Matt Damon has drawn some criticism for saying the recent wave of sexual misconduct allegations don’t all cary the same weight.
“I think it’s wonderful that women are feeling empowered to tell their stories and it’s totally necessary,” Damon, 47, explained in a preview clip of an upcoming edition of ABC’s Popcorn with Peter Travers released Thursday. “I do believe there’s a spectrum of behavior… There’s a difference between patting someone on the butt and rape or child molestation, right? Both of those behaviors need to be confronted and eradicated without question, but they shouldn’t be conflated.”
In comparing allegations against Harvey Weinstein, Al Franken, Kevin Spacey, and Louis C.K., Damon singled out C.K. for the comedian’s remorseful response to the controversy.
“That’s the sign of somebody who — well, we can work with that,” Damon, a father of four daughters, said of C.K.. “Like, when I’m raising my kids, this constant personal responsibility is as important as anything else they learn before they go off in the world.”
“I don’t know Louis C.K.. I’ve never met him. I’m a fan of his, but I don’t imagine he’s going to do those things again,” Damon added. “You know what I mean? I imagine the price that he’s paid at this point is so beyond anything.”
Damon also noted the differences between Franken and Weinstein. Franken announced on Dec. 7 he’ll be resigning from his senate seat following allegations that began with a 2006 photo of the politician groping broadcaster Leeann Tweeden. Weinstein has been accused of sexual assault and rape by multiple women.
“When you see Al Franken taking a picture putting his hands on that woman’s flak jacket and mugging for the camera… that is just like a terrible joke, and it’s not funny. It’s wrong, and he shouldn’t have done that,” Damon said. “But when you talk about Harvey and what he’s accused of, there are no pictures of that. He knew he was up to no good. There’s no witnesses. There’s no pictures. There’s no braggadocio. That stuff happened secretly, because it was criminal and he knew it. So they don’t belong in the same category.”
“A lot of people said, ‘Well, Harvey — everybody knew’ … that’s not true,” Damon continued. “Everybody knew what kind of guy he was in the sense that if you took a meeting with him, you knew that he was tough and he was a bully, and that was his reputation. [But with regard to the rape allegations,] nobody who made movies for him knew … Any human being would have put a stop to that, no matter who he was.”
(In a statement to PEOPLE, Weinstein’s attorneys, Blair Berk and Benjamin Brafman, previously said: “Mr. Weinstein has never at any time committed an act of sexual assault, and it is wrong and irresponsible to conflate claims of impolitic behavior or consensual sexual contact later regretted, with an untrue claim of criminal conduct. There is a wide canyon between mere allegation and truth, and we are confident that any sober calculation of the facts will prove no legal wrongdoing occurred.”)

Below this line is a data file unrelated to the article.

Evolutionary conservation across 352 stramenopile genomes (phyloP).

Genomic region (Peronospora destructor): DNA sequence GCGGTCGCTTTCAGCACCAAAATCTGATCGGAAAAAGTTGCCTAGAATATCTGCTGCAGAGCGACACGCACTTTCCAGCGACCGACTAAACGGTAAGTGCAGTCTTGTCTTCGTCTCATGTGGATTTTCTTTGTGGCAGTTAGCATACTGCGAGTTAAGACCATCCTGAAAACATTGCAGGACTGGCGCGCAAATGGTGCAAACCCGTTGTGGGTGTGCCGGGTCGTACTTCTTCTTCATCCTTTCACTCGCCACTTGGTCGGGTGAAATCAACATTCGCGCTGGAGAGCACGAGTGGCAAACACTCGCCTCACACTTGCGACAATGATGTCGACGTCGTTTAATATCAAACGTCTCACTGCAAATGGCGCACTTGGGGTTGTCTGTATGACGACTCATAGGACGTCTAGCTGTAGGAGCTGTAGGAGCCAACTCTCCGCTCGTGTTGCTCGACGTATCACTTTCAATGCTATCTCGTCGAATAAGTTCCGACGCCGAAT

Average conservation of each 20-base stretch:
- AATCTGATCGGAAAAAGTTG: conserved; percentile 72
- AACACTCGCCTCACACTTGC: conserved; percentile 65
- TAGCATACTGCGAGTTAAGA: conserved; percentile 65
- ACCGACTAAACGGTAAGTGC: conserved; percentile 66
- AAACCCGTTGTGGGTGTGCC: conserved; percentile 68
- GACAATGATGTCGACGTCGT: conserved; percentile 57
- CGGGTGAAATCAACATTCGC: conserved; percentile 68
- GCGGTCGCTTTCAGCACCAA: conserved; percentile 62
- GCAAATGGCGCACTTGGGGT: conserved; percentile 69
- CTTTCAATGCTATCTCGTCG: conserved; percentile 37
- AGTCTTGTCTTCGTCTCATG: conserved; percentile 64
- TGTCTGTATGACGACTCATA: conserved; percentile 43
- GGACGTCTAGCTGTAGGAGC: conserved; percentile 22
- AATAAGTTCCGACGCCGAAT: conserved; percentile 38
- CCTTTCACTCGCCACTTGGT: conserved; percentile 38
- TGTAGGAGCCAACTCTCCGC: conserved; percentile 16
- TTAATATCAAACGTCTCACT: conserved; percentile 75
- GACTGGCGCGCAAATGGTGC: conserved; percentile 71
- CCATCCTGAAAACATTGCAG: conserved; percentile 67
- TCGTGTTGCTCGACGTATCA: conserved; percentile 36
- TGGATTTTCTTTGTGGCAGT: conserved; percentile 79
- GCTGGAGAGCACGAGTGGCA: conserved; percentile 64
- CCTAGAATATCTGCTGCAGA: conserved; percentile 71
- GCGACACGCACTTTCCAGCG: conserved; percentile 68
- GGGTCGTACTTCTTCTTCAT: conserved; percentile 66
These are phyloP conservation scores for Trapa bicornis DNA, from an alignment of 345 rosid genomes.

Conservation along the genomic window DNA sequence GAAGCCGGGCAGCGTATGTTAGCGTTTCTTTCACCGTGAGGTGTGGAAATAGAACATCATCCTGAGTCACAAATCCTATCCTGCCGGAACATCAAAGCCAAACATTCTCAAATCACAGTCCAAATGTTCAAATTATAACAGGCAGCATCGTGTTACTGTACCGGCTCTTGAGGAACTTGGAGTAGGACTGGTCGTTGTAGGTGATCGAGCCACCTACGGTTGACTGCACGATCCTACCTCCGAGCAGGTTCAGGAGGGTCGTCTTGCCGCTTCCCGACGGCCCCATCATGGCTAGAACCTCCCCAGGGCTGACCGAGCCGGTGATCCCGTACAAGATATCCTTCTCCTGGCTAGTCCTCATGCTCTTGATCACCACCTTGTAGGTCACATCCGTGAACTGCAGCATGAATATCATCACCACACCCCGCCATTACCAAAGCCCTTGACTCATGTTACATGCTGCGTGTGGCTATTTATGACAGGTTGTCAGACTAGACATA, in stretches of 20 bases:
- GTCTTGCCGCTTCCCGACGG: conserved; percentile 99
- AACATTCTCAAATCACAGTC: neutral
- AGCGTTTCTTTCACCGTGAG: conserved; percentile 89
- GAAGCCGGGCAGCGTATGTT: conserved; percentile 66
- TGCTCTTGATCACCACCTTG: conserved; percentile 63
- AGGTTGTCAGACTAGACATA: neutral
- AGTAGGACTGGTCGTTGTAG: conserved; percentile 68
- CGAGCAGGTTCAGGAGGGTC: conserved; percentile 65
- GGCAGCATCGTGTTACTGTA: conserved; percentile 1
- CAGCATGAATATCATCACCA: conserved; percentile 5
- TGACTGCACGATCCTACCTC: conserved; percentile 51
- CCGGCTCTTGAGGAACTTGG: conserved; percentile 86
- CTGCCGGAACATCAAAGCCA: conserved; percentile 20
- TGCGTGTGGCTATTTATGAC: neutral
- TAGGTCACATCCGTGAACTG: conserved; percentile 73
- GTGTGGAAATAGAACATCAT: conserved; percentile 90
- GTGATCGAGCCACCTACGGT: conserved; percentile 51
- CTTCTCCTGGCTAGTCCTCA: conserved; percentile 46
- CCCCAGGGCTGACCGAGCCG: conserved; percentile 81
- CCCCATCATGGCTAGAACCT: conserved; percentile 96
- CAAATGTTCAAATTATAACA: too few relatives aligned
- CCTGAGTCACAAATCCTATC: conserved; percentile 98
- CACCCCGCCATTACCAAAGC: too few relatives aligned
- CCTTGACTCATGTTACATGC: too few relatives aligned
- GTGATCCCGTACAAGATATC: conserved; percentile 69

Damon also discussed Spacey, who was accused of sexual misconduct by multiple men beginning with Star Trek star Anthony Rapp, who claimed in a Buzzfeed News report that the 58-year-old Oscar winner made inappropriate sexual advances toward him at a private party in New York City in 1986 when Rapp was just 14. The Downsizing star praised director Ridley Scott’s decision to replace Spacey with Christopher Plummer in the upcoming film All the Money in the World.
“That was smart. That was a total business decision by Ridley,” Damon said. “I haven’t talked to him, but … it wasn’t a creative choice for Ridley. Ridley has a big movie coming out … and nobody right now is in the mood to see a Kevin Spacey movie … And I don’t disagree with his decision to do that. I mean, that movie, I think, will do much better without Kevin in it.”
(After Rapp’s allegations, Spacey issued a statement saying he didn’t remember Rapp’s alleged incident and apologized “for what would have been deeply inappropriate drunken behavior.” He also publicly came out as gay in the same statement, which was met with criticism from numerous celebrities).
Social media didn’t waste time slamming Damon for his interview.
“I start to think maybe most men are learning about sexual harassment & assault? Then I read an interview with Matt Damon and realize oh, how terribly naive. Of course not,” one critic said.
“Matt Damon, you know there’s a difference between having a thought and having a thought worthy of being voiced, right?” another said.
Although Damon acknowledged the differences between all the aforementioned men in his interview, he made it clear bad behavior shouldn’t go unaddressed.
“All of that behavior needs to be confronted, but there is a continuum,” the actor said. “And on this end of the continuum where you have rape and child molestation or whatever, you know, that’s prison. Right? And that’s what needs to happen. OK? And then we can talk about rehabilitation and everything else. That’s criminal behavior, and it needs to be dealt with that way. The other stuff is just kind of shameful and gross. … I just think that we have to kind of start delineating between what these behaviors are.”
RELATED VIDEO: Matt Damon Denies He Helped Bury Earlier Expose About Harvey Weinstein: ‘I Am Not the Story’
He also praised the whistleblowers who have coming forward with their allegations.
“I think that it’s important, especially in that, you know, we believe every woman who’s coming forward with one of these stories needs to be listened to and heard,” Damon said. “I think one of the surprising things for me has been the extent to which my female friends, as, I think, of all the ones I’ve talked to in the last year since all this stuff started happening — I can’t think of any of them who don’t have a story at some point in their life. And most of them have more than one.”
Damon’s full interview on Popcorn with Peter Travers will be available Dec. 27.